Alumina Brick for Preheating and Burning Zones
60% to 70% alumina brick linings are often used in preheating zones and burning zones of many lime recover kilns. 60% alumina brick are the preferred selection for insulated kiln burning zone linings. 60% alumina brick offer increased resistance to the expansive alkali reactions that can cause alkali spalling.
SENECA™ 60P exhibits excellent alkali resistance from the mullite (3 Al2O3-2 SiO2) primary raw material (Figure 3). A positive reheat property in SENECA™ 60P improves the stability of the lining, as it tends to tighten during service. Phosphate-bonding gives SENECA™ 60P good mechanical strength.
For more traditional one-component recovery kiln linings, RESCAL™ 70D has been widely used in lime kiln linings and offers consistent, economical performance. For a 70% alumina class brick, RESCAL™ 70D maintains good alkali resistance and a positive reheat property for improved lining stability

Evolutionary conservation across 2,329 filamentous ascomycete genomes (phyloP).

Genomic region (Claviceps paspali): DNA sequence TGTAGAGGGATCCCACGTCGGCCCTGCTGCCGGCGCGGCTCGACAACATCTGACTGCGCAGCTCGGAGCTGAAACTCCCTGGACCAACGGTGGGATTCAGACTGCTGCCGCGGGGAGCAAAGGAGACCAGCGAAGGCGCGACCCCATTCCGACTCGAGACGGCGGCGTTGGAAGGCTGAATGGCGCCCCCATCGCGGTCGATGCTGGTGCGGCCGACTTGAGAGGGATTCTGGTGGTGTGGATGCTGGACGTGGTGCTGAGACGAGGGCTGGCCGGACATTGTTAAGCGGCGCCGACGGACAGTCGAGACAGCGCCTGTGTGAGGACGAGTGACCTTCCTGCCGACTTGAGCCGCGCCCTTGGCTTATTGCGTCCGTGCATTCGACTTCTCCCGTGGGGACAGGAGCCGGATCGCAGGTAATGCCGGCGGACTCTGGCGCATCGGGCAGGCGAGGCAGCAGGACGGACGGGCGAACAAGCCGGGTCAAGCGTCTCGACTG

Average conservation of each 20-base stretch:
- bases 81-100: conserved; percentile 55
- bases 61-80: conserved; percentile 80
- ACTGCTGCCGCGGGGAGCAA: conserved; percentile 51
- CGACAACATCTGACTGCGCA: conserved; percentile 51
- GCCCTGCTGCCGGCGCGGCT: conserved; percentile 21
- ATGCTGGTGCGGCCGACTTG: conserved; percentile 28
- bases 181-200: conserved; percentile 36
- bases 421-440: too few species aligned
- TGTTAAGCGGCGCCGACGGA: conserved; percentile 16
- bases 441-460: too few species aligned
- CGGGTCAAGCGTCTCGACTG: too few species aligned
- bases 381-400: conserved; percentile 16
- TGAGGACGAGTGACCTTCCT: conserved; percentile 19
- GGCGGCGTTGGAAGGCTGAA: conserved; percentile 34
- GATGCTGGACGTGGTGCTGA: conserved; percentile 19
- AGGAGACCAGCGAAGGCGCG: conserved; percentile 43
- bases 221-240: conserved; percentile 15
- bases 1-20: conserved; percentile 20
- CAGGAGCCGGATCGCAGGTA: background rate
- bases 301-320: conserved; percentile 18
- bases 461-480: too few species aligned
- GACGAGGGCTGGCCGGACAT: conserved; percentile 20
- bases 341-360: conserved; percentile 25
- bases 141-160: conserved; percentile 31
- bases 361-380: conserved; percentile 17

Basic Brick for the Burning Zone
For kilns that have not undergone improvements in heat exchange components, basic brick presents the capability for higher calcining temperatures. At elevated temperatures, lime can react with high alumina brick to cause fluxing that leads to the “duck nesting” appearance. Basic brick are much more compatible with lime, resist fluxing and offer extended lining reliability. Selection should be based on desired shell temperatures, frequency of cycling, and cost.
Figure 5. RESCOMAG® 85 is a magnesite-spinel option for lime recovery kiln burning zones that operate at elevated temperatures.
GREENFREE™ 92 is a 1st generation magnesite-spinel refractory brick with a medium content of in-situ spinel. Widely used in lime kilns, GREENFREE™ 92 is Resco’s most economical basic brick for higher burning temperatures.
GREENFREE™ KF, a derivative of GREENFREE™ 92, features a high content of spinel and gives significantly lower shell temperatures (approximately 100°F lower than GREENFREE™ 92) due to improved thermal conductivity.